Microprocessor and system thermal management are linked to facility cooling: power dissipation and cooling techniques employed at one end of the size scale have cascading impacts at the other extreme (Figure 1). For example, ineffective airflow distribution or insufficient underfloor static pressure in a data center can reduce the supply airflow rate from cold-aisle floor tiles, adversely impacting inlet air temperatures and causing microprocessor thermal and reliability problems [1, 2]. Conversely, on the component level, the continued growth in microprocessor power dissipation, and the attendant increase in equipment heat load and cooling airflow requirements, creates challenges for facility air conditioning design, deployment, and operation [3, 4].
Figure 1. The heat transfer path at changing length scales.In addition to the existing literature on electronics cooling, there is increased attention being paid to the modeling, prediction, and control of room-level and facility-wide temperature distributions [5, 6]. This includes recent work addressing the impact of locally-elevated equipment power densities on the temperature of surrounding areas [7, 8]. Yet even as equipment performance and power efficiency continue to rise (measured as operations per unit of energy), the growing demand for compute density continues to outpace the efficiency gains (Figure 2). There has been a response at the microprocessor, component, and room levels to these trends (e.g., reduced power and improved airflow distribution), yet to date little focus on specific server architecture changes.
Figure 2. Product heat density trend chart  (The Uptime Institute).
System Power vs. Airflow
The system-level airflow required to achieve a desired junction-to-ambient thermal resistance (ja) often is at odds with the ability of computer room air-conditioners (CRACs) to supply chilled air from perforated floor tiles. A reduction in ja is a necessity, given increased microprocessor power dissipation and thermal non-uniformity. In order to reduce ja for a particular heatsink design, the ratio of airflow to power dissipation must increase, leading to a lower T between system inlet and exhaust. However, as the temperature difference between cold-aisle and hot-aisle goes down, the effective cooling capacity per floor tile decreases (Figure 3). Thus, component thermal management can confound facility cooling capability. This does not address the serious challenges in maintaining sufficient underfloor static pressure to achieve favorable room-level airflow distribution.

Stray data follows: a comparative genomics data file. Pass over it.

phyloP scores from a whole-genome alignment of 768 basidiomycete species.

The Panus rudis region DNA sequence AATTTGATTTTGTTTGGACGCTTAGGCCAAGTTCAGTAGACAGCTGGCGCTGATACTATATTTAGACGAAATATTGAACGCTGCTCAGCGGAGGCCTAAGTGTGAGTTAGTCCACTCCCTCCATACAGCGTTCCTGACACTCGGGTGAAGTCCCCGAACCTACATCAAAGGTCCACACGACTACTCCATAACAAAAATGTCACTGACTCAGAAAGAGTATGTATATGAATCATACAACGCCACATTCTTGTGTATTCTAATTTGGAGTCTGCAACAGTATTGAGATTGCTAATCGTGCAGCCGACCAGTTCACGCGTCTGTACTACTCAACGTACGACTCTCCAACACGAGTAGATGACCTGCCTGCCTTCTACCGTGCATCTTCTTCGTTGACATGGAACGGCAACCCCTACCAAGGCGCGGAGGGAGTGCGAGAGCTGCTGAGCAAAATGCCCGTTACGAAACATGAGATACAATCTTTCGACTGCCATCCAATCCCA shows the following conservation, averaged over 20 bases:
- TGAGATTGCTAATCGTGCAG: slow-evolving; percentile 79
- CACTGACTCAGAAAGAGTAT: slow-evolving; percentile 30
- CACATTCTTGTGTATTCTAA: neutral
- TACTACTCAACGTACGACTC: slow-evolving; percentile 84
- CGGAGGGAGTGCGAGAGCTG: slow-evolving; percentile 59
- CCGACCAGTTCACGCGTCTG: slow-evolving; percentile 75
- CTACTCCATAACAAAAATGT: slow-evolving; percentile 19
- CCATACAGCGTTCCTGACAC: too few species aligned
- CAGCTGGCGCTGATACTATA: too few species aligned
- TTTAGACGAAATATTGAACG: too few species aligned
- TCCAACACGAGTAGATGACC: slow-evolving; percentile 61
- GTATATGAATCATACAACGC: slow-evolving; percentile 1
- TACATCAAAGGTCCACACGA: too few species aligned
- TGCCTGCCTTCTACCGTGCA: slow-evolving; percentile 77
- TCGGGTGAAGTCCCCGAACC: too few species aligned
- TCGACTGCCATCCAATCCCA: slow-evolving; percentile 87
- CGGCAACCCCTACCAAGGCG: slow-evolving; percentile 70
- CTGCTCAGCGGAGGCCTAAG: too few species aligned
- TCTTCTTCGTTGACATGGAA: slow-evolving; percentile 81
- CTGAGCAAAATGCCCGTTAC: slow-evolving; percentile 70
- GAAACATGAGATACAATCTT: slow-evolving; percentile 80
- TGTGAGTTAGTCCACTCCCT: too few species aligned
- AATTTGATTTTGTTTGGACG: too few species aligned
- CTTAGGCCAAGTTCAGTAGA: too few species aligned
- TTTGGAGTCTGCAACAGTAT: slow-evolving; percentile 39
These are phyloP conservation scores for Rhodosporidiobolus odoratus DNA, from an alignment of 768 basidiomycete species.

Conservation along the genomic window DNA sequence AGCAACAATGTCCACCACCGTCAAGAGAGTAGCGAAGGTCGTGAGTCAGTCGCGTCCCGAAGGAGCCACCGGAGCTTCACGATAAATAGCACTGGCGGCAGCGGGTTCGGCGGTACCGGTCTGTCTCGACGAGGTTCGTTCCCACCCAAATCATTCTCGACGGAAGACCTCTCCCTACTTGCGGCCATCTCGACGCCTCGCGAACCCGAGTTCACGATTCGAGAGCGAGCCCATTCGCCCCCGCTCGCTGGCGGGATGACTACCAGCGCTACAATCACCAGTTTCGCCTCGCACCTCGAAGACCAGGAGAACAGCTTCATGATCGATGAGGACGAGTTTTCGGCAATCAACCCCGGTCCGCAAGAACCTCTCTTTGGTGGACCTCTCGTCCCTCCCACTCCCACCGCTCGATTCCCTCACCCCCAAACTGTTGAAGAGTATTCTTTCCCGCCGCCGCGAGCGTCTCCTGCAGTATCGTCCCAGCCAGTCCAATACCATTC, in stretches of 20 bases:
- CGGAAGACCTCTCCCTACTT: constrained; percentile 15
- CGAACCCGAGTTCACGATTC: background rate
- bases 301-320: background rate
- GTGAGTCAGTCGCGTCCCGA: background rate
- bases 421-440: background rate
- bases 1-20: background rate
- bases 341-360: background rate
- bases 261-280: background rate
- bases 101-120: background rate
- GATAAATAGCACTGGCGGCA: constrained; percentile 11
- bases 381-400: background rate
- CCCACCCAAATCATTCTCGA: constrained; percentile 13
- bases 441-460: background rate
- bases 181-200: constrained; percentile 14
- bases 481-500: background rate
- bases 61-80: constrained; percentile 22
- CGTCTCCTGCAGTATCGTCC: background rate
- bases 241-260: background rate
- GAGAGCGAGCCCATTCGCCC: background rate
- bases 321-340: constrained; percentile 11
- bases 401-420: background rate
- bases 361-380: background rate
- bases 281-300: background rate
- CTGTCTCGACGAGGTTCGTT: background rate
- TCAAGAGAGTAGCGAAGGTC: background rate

Figure 3. Airflow vs. static pressure and thermal capacity vs. hot-aisle/cold-aisle T for 25% open floor tile.Thus, the imbalance between rack-level air consumption and floor supply volume in a typical raised floor environment results in recirculation between hot-aisle and cold-aisle, where upper systems in a rack draw heated and mixed exhaust air, causing an increase in peak inlet temperatures [9, 10, 11]. A similar analysis holds for other air supply schemes. In the example shown in Figure 4, equipment airflow consumption that exceeds the volume delivered from a floor tile produces an additional 18° F (10° C) rise in inlet air temperature over ambient. This example illustrates the benefits of matching equipment aggregate air consumption to expected floor supply volumes. For the same reason, server closed-loop fan speed control is also highly desirable. In summary, system designs that work well in isolation – either on a test stand, in the wind tunnel, or in a computer simulation – may not be good residents in large facility aggregations.
Figure 4. Elevated inlet temperatures die to airflow recirculation.